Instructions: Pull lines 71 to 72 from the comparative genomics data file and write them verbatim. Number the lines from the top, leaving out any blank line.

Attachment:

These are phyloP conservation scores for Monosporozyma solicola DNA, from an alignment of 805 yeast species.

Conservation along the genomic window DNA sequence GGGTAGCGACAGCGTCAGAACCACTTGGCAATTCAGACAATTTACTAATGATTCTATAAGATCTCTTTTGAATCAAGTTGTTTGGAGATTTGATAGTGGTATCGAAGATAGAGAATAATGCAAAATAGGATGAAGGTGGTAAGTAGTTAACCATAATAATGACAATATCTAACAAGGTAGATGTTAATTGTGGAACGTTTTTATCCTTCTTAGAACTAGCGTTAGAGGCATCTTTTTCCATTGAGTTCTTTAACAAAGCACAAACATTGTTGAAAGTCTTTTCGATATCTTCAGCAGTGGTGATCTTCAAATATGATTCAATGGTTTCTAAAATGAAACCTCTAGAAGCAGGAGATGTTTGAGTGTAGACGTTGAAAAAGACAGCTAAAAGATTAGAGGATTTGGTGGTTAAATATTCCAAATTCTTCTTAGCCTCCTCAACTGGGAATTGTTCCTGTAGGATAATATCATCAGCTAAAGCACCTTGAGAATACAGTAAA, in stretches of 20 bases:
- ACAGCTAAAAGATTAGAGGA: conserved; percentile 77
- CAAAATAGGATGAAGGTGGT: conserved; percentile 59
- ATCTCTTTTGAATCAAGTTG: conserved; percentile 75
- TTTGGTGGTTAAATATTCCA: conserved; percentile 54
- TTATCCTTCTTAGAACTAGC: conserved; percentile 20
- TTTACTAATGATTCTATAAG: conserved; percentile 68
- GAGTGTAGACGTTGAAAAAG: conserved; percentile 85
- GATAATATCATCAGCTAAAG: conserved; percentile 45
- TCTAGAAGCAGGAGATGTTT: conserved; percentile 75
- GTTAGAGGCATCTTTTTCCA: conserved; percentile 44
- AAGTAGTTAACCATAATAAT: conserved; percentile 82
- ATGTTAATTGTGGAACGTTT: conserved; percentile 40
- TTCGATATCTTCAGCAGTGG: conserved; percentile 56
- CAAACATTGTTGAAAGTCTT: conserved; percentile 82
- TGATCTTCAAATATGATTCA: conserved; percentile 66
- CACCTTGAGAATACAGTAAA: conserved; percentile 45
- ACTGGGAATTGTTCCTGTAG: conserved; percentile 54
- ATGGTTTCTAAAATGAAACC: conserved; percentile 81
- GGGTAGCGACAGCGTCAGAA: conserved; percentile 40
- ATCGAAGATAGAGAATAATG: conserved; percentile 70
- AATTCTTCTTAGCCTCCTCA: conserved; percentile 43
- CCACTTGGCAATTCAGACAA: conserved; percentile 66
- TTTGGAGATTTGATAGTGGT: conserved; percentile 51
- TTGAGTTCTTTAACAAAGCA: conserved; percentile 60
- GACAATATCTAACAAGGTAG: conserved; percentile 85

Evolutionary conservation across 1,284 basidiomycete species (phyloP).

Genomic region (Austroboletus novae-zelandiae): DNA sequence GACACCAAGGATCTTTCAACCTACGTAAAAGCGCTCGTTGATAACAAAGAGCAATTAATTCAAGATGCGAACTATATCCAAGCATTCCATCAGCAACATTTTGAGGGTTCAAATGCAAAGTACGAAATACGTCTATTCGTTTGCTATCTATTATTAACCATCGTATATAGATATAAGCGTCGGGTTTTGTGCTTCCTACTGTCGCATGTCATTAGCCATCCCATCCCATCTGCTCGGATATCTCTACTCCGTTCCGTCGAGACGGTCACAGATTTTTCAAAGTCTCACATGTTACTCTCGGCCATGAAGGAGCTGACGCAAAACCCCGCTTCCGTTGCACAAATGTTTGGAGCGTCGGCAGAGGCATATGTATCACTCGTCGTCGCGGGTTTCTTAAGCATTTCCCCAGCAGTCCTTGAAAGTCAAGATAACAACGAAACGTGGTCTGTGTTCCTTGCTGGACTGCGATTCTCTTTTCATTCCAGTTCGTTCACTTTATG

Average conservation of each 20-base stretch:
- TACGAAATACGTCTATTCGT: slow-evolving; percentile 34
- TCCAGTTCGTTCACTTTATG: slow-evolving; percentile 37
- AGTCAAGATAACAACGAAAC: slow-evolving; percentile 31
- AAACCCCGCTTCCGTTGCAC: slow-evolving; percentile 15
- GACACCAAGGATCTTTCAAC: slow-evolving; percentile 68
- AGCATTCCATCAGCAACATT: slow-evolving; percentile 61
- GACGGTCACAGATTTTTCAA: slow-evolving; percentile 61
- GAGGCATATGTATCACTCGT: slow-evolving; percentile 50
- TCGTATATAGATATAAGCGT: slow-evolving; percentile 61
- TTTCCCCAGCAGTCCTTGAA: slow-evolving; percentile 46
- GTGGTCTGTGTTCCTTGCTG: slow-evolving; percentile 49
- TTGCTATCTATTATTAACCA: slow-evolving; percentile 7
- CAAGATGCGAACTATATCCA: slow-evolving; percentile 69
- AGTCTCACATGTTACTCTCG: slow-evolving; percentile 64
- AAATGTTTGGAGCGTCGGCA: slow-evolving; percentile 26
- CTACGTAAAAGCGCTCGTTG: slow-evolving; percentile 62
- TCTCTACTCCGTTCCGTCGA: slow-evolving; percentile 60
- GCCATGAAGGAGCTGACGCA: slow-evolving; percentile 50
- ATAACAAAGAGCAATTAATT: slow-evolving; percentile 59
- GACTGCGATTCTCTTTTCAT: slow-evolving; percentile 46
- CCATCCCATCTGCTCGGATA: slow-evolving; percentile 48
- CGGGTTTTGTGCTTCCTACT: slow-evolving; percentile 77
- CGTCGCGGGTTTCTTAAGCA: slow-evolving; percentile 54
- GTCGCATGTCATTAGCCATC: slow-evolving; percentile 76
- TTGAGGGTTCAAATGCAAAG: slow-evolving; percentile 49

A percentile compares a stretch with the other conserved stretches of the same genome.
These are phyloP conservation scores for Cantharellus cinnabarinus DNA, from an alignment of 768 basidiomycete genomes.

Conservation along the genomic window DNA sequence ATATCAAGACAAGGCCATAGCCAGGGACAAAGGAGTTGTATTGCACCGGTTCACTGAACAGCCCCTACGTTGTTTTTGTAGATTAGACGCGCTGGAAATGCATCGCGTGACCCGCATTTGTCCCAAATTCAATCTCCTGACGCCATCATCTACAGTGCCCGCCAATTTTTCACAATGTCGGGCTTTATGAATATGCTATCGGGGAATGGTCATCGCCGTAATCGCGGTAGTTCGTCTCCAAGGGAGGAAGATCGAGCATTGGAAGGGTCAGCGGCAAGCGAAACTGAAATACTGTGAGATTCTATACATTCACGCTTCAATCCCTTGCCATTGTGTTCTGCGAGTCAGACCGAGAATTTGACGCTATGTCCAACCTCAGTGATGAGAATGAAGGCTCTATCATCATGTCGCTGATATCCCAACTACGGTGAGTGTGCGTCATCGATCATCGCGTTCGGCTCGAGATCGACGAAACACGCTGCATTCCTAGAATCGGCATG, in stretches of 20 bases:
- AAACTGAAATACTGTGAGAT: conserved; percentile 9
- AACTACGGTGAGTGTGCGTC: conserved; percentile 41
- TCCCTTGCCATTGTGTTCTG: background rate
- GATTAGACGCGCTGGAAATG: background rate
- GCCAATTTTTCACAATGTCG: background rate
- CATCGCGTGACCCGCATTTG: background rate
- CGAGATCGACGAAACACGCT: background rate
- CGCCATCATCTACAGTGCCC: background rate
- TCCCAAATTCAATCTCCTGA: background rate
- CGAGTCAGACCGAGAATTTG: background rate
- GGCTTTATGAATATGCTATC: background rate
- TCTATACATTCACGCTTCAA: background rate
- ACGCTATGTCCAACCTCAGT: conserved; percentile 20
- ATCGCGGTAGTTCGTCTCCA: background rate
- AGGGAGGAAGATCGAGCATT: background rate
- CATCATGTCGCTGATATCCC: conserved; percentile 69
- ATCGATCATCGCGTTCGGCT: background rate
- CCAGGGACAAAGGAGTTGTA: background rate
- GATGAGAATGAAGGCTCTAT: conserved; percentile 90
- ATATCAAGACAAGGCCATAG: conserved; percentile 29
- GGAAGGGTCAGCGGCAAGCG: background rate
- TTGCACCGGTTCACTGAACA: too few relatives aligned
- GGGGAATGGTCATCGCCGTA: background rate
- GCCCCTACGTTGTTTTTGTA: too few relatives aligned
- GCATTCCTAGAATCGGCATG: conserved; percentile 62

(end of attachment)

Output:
- ACGCTATGTCCAACCTCAGT: conserved; percentile 20
- ATCGCGGTAGTTCGTCTCCA: background rate